I can’t stop watching Love Island. I’m not the target market. Reality TV is not my thing; a lot of it is cruel, and despite the name, fake.
I’ve never watched Big Brother or I’m a Celebrity, preferring the gentler end of the genre. The first season of Strictly Come Dancing had the rugby league player Martin Offiah on it, and I hung around for a few more seasons because my girlfriend would put it on – that’s my story, anyway, and I’m sticking to it. And the wholesome teatime food porn of things like Masterchef and Bake Off are a good way to kill time while waiting for the microwave to ping.
But for the first time, I’m hooked on Love Island. After a long day observing the interactions of over-confident, vain people shut away far from home surrounded by an overabundance of alcohol, the best way to unwind is tuning in to ... basically the same thing but with swimwear and much better physiques.
Skip ahead for the tortured political metaphor – for now, I’ll say the genius of Love Island is you can just about suspend your disbelief.
The housemates in the villa are trying to couple up and prove their compatibility to the public to win a £50,000 prize. But over two months’ worth of programmes, you can convince yourself that they really are looking for companionship, intimacy and love – and that the emotions and behaviours on display are real.
The set-up is bizarre but the characters – and their hopes and failings – are totally relatable. Your heart went out to Yewande, who struggled to let her guard down and find a match, only to be horribly betrayed. And while I get the sense from the social media chat that I’m alone in this, I’ve been rooting for Anton, the Scottish gym bunny who went into the villa claiming to be a heartbreaker but couldn’t hide the fact that he’s a mummy’s boy who wants to be mates with everyone, and has been taken seriously by no-one, especially the women.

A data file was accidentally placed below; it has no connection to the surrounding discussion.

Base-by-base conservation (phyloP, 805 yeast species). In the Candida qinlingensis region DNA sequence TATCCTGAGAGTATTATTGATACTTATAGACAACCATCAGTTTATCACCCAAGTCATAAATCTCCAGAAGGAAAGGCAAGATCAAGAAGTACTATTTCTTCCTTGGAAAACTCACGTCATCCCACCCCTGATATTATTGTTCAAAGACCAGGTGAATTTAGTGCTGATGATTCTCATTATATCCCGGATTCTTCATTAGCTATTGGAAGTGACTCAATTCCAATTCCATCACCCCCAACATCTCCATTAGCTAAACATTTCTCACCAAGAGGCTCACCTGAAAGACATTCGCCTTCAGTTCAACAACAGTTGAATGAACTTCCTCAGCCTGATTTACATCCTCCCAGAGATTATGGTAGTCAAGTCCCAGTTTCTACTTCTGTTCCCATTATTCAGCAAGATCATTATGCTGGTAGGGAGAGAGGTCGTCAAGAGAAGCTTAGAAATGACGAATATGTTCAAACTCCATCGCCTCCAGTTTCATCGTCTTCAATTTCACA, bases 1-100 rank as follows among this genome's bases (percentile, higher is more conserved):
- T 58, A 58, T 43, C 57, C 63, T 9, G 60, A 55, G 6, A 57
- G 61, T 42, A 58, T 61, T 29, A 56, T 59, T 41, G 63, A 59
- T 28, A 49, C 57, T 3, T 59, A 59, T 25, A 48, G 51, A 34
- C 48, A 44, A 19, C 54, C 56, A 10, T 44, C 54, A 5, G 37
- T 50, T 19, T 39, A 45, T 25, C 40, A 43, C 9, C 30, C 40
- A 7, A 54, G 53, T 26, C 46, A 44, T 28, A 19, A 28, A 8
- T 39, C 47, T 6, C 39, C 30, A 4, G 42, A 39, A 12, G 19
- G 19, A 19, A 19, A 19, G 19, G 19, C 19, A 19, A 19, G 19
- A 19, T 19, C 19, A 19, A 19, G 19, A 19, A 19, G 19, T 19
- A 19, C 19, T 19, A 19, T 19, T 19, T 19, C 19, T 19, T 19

The theme of this season is the men getting a crash course in Sexual Politics 101, with the ones who seemed like ‘good guys’ turning out to be bang average and capable of the same emotional manipulation and cowardice.
The problem is that with six episodes of Love Island a week, I have fallen hopelessly behind thanks to the even less realistic matchmaking saga in my life.
At times, I forget which I’m watching. Are these scenes real or staged? And which couple is he really into? It’s impossible to tell with Boris Johnson. Want to see a man debase himself for someone he’s not that into just to stay in the game? Just listen to Matt Hancock. Most of all, the inhabitants of the villa and the Tory leadership candidates are carrying on the same pretence.
Only one winning Love Island couple is reportedly still together, with most struggling to make it last until publicity for the next season.
Likewise, the Conservative Party pretends it’s looking for a long-term partner, but it’s lying to itself – that’s why it’s about to pick Boris Johnson.
As the Scottish Tory MP Andrew Bowie sets out in today’s Scotsman, the leadership race isn’t about who would be the best Prime Minister. The next Tory leader isn’t going to get to govern, let alone fight an election, if he doesn’t deliver Brexit. And since a no-deal exit means the collapse of the government, it’s about who can get the ERG to vote for a deal – one that looks a lot like Theresa May’s.
That’s why Bowie, who has been one of May’s most loyal allies, is also one of Johnson’s most unlikely backers – because the party needs a Prime Minister who can put on their grafting boots, really get to know Brexiteer MPs and win the only prize that matters.
As they say in the villa: it is what it is.